Tonga undersea eruption illustrates cascading risks scenario, says UN-ESCAP

Vinson Kurian | | Updated on: Feb 07, 2022
The eruption of an underwater volcano off Tonga, which triggered a tsunami warning for several South Pacific island nations, is seen in an image from the NOAA GOES-West satellite

The eruption of an underwater volcano off Tonga, which triggered a tsunami warning for several South Pacific island nations, is seen in an image from the NOAA GOES-West satellite | Photo Credit: CIRA/NOAA

‘Earth observation satellites alone can collect data, develop scenarios’

The January-14 eruption of the undersea volcano in Tonga is illustrative of a cascading risks scenario where one disaster triggers another, exposing and exacerbating multiple critical vulnerabilities in small island developing states (SIDS). 

For a cascading risk of this magnitude on a tiny island in the vast South Pacific basin, earth observation satellites are the only means to collect data and develop scenarios, notes Dr Sanjay Srivastava, Chief, Disaster Risk Reduction, UN-ESCAP, Bangkok.

Unlike anything seen before

The Himawari-8 satellite showed the rapid expansion of a volcanic cloud following the explosive eruption. It captured an abrupt shock wave that propagated radially outward in all directions. 

The Geostationary Operational Environmental Satellite-17 captured the images of a vast plume of material that created what volcanologists call an ‘umbrella cloud’. 

Powerful waves ringing through the atmosphere after the eruption were unlike anything ever seen before as satellite data showed that the volcano provoked an unusual pattern of atmospheric gravity waves, Srivastava wrote to BusinessLine.

Early warning systems

The magma is under enormous pressure from gases trapped within. A fracture in the rock allows gases to expand and blast it, releasing huge energy through eruption. The understanding of this scientific background resulted in the development of volcano early warning systems, Srivastava said. 

Field reports highlight that at-risk communities in Tonga were warned about the increased activity at the volcano a day before the eruption and also about the incredibly loud bang when it erupted. These warnings allowed many people to scramble to higher grounds in time.

Recent advances in geospatial and earth observation systems in conjunction with drones, connected devices data, internet of things (IoT) and social media have been extensively used for impact assessment of the Tonga volcano eruption and tsunami.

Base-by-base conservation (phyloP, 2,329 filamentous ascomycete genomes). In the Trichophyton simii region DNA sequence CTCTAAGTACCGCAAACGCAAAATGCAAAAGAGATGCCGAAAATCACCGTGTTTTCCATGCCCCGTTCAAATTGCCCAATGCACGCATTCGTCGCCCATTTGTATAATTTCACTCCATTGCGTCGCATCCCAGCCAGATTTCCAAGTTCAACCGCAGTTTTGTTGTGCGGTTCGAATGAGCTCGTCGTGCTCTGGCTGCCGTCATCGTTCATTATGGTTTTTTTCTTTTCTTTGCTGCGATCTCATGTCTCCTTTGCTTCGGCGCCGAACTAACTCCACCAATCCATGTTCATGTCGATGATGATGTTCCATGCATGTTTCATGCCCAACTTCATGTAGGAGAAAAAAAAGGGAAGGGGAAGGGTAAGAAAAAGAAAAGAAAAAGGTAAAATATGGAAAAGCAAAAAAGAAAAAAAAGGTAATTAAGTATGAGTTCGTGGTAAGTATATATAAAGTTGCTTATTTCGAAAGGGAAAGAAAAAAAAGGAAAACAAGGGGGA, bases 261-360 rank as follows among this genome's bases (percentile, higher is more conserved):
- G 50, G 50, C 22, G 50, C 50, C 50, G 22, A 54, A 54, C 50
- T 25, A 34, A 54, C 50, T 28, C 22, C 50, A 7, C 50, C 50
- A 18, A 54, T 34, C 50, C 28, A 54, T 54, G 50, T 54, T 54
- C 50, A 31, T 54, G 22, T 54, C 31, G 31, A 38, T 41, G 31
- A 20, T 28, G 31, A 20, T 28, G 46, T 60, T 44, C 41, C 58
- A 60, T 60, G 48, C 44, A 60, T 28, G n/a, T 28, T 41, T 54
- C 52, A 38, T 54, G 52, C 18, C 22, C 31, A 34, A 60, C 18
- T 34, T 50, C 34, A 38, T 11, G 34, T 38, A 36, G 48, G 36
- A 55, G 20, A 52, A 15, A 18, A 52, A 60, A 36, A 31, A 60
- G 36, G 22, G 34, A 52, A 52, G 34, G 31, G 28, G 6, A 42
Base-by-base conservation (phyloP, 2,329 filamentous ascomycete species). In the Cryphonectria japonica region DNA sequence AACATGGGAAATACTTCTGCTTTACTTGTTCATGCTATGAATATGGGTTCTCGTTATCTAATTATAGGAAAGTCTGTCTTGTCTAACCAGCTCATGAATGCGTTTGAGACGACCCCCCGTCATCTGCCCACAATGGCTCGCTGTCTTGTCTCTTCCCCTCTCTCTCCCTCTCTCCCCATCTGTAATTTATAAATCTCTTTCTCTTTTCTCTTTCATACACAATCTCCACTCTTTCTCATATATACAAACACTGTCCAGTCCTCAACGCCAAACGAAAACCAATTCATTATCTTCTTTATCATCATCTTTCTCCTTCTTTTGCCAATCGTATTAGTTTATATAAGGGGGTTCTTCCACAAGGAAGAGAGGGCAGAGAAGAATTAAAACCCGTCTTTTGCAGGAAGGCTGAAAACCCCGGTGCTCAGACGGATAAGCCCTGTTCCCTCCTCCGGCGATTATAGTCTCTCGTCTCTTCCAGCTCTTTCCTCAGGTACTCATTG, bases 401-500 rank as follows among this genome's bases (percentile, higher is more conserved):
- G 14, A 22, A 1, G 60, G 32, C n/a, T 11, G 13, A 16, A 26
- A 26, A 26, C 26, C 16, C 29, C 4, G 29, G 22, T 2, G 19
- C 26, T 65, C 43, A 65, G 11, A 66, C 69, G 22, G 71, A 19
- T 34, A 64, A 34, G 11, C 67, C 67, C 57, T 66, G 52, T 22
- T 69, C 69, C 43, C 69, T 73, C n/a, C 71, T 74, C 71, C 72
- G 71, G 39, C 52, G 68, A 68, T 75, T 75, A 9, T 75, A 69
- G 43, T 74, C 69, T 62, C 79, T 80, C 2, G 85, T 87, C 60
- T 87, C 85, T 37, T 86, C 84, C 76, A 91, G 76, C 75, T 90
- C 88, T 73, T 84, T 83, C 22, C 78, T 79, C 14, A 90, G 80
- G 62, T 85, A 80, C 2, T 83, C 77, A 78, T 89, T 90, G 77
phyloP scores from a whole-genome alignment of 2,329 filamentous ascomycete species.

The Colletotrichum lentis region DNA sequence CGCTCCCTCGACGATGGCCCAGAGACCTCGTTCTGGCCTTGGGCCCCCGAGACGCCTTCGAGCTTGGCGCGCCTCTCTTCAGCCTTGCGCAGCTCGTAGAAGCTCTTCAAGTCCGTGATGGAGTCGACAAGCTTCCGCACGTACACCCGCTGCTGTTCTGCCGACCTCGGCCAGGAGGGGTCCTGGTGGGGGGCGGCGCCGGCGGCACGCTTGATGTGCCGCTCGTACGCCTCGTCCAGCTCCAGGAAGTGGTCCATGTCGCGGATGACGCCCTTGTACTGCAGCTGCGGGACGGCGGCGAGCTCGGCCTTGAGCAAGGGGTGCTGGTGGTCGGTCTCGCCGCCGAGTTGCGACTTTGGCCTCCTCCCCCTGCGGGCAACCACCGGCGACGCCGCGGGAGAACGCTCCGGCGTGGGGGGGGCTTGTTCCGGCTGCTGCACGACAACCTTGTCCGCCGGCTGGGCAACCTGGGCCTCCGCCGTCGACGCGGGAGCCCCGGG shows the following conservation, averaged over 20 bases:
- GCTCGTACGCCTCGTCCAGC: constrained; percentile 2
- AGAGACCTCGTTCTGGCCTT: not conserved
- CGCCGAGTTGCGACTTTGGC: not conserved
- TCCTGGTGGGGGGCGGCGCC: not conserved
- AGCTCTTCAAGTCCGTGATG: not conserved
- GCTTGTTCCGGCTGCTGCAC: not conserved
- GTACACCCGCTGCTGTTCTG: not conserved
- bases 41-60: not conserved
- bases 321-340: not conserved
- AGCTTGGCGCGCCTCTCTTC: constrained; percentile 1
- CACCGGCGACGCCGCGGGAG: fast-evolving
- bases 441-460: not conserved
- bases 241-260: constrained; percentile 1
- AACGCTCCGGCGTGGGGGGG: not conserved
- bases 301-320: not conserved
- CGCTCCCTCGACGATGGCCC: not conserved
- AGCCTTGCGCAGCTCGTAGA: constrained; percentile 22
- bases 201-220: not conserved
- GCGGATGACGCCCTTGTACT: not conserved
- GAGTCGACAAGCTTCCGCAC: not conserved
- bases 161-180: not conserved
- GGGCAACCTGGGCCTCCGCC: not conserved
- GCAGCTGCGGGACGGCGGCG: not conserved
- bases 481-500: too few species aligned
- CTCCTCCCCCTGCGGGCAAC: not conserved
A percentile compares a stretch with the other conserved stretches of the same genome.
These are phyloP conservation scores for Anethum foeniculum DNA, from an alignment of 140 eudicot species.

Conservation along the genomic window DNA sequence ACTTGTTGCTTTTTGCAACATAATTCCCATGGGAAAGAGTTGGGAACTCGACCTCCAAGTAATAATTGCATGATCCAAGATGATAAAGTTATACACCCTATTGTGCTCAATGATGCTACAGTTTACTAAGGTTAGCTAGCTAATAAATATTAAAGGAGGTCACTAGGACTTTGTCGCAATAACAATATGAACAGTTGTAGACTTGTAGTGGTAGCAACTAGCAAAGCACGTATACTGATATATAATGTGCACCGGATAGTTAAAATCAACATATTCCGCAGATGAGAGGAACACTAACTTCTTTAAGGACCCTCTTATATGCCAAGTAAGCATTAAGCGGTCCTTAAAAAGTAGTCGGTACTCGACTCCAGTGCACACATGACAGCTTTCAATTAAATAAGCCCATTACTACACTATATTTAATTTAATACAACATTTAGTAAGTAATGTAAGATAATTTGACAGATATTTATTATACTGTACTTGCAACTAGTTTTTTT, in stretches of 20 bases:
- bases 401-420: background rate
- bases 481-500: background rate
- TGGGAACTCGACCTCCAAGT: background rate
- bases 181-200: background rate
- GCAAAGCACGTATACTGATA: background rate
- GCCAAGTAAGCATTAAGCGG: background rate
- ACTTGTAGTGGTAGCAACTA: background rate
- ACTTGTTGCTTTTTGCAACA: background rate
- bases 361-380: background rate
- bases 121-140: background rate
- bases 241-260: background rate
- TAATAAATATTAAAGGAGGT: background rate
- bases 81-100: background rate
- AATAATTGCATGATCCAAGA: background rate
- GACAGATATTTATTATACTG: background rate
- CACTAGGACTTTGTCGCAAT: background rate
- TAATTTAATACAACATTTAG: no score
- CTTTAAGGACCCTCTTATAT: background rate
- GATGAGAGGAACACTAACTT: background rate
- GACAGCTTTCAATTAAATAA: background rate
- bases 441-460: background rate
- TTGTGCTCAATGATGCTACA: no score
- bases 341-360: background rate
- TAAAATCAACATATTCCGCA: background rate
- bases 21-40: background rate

Impact assessment using tech

Enabled through cloud computing and big data analytics techniques, these technologies provided near real-time impact mapping and risk visualisation, Srivastava explained. 

“For instance, Maxar Technologies used artificial intelligence to integrate satellite imagery and data with other forms of data such as social media sentinel data or drone footage. It enabled them capture in real time the eruption, with the plume of ash, steam and gas rising like a giant mushroom above the South Pacific.” 

ESCAP had contacted space-faring countries of its Regional Space Applications Programme for satellite imagery while the UN Satellite Centre activated its Emergency Mapping service. 

“The real and near real-time impact mapping helped more effective and targeted emergency responses and guided the post-disaster recovery and reconstruction,” Srivastava said.

Adaptation priorities 

Adaptation priorities for Tonga include protecting mangroves, improving dryland crop production, resilient water resource management as well as strengthening early warning systems and resilient infrastructure, the top UN-ESCAP official said.

Ground reports highlight that reefs, lagoons and other natural features have protected parts of Tonga, while amplifying the waves in certain areas. International and regional cooperation in science-based risk assessment and early warning, as seen in case of the Tonga eruption, is a welcome trend. 

Resilient infrastructure 

Early warning systems can be well complemented by nature-based solutions. Rresilient ICT infrastructure is a crucial need for addressing the Pacific’s critical vulnerability. Here, the ESCAP initiative on e-resilience can help address the vulnerability of ICT systems. 

The launch of the Infrastructure for Resilient Island States (IRIS) initiative at COP 26 in November 2021, in the presence of Heads of Governments from Australia, Fiji, India, Jamaica, Mauritius and the UK, signals an encouraging trend to facilitate building resilience in the region, Srivastava said.

Published on February 07, 2022
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